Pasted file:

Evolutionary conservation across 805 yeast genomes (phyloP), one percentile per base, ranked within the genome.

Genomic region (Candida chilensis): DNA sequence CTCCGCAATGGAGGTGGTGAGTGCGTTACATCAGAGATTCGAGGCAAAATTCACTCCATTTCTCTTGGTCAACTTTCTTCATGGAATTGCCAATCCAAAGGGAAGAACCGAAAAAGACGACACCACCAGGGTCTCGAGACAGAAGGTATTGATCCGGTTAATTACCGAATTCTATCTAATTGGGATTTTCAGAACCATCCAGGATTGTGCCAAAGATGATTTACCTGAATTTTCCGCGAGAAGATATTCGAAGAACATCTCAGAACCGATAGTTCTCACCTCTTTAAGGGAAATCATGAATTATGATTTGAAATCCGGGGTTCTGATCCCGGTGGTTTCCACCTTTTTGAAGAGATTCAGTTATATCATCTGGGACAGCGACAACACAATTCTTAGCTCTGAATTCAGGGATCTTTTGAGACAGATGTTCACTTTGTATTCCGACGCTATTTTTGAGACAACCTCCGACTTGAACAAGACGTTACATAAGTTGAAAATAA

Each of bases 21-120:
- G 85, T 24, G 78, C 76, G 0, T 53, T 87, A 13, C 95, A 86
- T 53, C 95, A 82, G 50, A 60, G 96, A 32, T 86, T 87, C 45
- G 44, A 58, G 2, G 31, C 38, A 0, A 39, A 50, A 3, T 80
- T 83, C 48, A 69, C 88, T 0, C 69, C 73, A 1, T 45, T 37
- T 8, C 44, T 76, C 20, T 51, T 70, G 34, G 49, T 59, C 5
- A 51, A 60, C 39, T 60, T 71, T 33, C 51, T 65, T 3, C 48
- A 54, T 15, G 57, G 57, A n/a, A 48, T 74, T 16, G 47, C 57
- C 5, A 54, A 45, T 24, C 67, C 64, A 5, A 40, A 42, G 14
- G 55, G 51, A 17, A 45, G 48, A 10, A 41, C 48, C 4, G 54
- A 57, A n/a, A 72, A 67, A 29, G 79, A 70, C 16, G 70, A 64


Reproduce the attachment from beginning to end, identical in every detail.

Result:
Evolutionary conservation across 805 yeast genomes (phyloP), one percentile per base, ranked within the genome.

Genomic region (Candida chilensis): DNA sequence CTCCGCAATGGAGGTGGTGAGTGCGTTACATCAGAGATTCGAGGCAAAATTCACTCCATTTCTCTTGGTCAACTTTCTTCATGGAATTGCCAATCCAAAGGGAAGAACCGAAAAAGACGACACCACCAGGGTCTCGAGACAGAAGGTATTGATCCGGTTAATTACCGAATTCTATCTAATTGGGATTTTCAGAACCATCCAGGATTGTGCCAAAGATGATTTACCTGAATTTTCCGCGAGAAGATATTCGAAGAACATCTCAGAACCGATAGTTCTCACCTCTTTAAGGGAAATCATGAATTATGATTTGAAATCCGGGGTTCTGATCCCGGTGGTTTCCACCTTTTTGAAGAGATTCAGTTATATCATCTGGGACAGCGACAACACAATTCTTAGCTCTGAATTCAGGGATCTTTTGAGACAGATGTTCACTTTGTATTCCGACGCTATTTTTGAGACAACCTCCGACTTGAACAAGACGTTACATAAGTTGAAAATAA

Each of bases 21-120:
- G 85, T 24, G 78, C 76, G 0, T 53, T 87, A 13, C 95, A 86
- T 53, C 95, A 82, G 50, A 60, G 96, A 32, T 86, T 87, C 45
- G 44, A 58, G 2, G 31, C 38, A 0, A 39, A 50, A 3, T 80
- T 83, C 48, A 69, C 88, T 0, C 69, C 73, A 1, T 45, T 37
- T 8, C 44, T 76, C 20, T 51, T 70, G 34, G 49, T 59, C 5
- A 51, A 60, C 39, T 60, T 71, T 33, C 51, T 65, T 3, C 48
- A 54, T 15, G 57, G 57, A n/a, A 48, T 74, T 16, G 47, C 57
- C 5, A 54, A 45, T 24, C 67, C 64, A 5, A 40, A 42, G 14
- G 55, G 51, A 17, A 45, G 48, A 10, A 41, C 48, C 4, G 54
- A 57, A n/a, A 72, A 67, A 29, G 79, A 70, C 16, G 70, A 64